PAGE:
13.1.5 The Fifty-fourth Report of the Law
Commission in 1973 further emphasized the subject and recommended the immediate
setting up of a
"Even at the cost of repetition, we wish to emphasize that the success of any system, and particularly the judicial system depends on the men who work the system...Successful completion of the training should be a condition precedent to confirmation of appointment in the judiciary".
13.1.6 Keeping in mind the changed role of
judges in the independent
13.1.7 It is in the light of the jurisprudential view of the judicial role that judicial training should be organized. "The law is predominantly an instrument of social engineering in which conflicting pulls of political philosophy, economic interests and ethical values struggle for recognition. This struggle has to be viewed against the background of history, tradition and development of legal techniques. A working knowledge of those disciplines is therefore essential". (p. 332-333, 54th Report).
13.1.8 The One Hundred and Seventeenth Report of the Law Commission is devoted entirely to the subject of training of judicial officers (November 1986). The report found, quoting approvingly the comment on the American judicial system by the then Chief Justice of that country, "... In the final third of the century, we are still trying to operate courts with fundamentally the same basic methods, the same procedures and the same machinery which Roscoe Pound found were not good enough" even at the turn of the century a hundred years ago ! As Lord Devlin said of the British Justice System, "If our business methods were as antiquated as our legal system, we would have become a bankrupt nation long back". The Law Commission Report therefore concluded that the "updating of the knowledge and skills can hardly be left to the voluntary effort of individual judges.." It is conceded that training can significantly upgrade the capability of everyone called upon to perform a duty. It is all the more so in the case of judicial officers, because sociology of law is acquiring new and added significance in the development of the society". (p. 2 of 117th Report).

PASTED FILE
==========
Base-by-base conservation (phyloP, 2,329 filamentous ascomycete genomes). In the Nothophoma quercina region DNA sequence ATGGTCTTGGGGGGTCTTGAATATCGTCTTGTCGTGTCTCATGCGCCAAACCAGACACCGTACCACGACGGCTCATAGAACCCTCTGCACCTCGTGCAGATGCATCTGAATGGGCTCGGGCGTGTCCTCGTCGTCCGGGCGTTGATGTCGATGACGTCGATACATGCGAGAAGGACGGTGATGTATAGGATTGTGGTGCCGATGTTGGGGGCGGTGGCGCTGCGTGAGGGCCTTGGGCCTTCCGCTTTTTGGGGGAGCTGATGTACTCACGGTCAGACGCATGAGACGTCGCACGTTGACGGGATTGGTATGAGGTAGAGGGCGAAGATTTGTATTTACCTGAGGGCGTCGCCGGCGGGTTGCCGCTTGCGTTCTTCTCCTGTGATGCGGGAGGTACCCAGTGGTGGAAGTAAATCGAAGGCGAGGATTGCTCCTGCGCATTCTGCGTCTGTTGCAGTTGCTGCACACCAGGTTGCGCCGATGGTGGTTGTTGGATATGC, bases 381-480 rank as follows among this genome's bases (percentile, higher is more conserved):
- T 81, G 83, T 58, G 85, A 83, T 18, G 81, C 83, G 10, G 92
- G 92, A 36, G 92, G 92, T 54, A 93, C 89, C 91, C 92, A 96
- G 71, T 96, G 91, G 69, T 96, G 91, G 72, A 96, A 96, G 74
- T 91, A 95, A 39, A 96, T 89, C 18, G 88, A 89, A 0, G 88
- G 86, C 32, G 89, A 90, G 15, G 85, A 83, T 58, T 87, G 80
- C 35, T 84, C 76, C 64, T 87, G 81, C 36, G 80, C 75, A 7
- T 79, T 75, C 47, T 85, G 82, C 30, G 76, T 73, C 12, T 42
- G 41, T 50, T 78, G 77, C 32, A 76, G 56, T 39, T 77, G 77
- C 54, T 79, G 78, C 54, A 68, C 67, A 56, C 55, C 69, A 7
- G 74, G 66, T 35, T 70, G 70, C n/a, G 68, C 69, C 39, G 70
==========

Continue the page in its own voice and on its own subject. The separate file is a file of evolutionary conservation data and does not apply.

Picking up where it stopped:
13.1.9 The importance and urgency of pre-service and in-service training for judicial officers have again been reiterated in the 114th Report on Gram Nyayalaya (participatory justice at the grassroot level) and the 116th Report in which the Commission recommended the scheme for an all-India Judicial Service.
13.1.10 It is thus beyond doubt that there is an imperative need for organized programme of judicial education and training not only at the time of selection and appointment, but on a continuing basis during service. It is also clear that the primary reason for judicial delays, repeated appeals and legal uncertainties, inter alia, can be traced to the lack of required competence in terms of updated knowledge and skills on the part of judicial officers at several levels of the system. In short, there is no substitute to organized and appropriate training on a continuing basis which requires priority attention in the judicial reform agenda. The occasion of the introduction of all-India Judicial Service should provide the opportunity for a meaningful, nation-wide programme of judicial education to prepare the system to respond to the challenges of the next millenium with competence and confidence.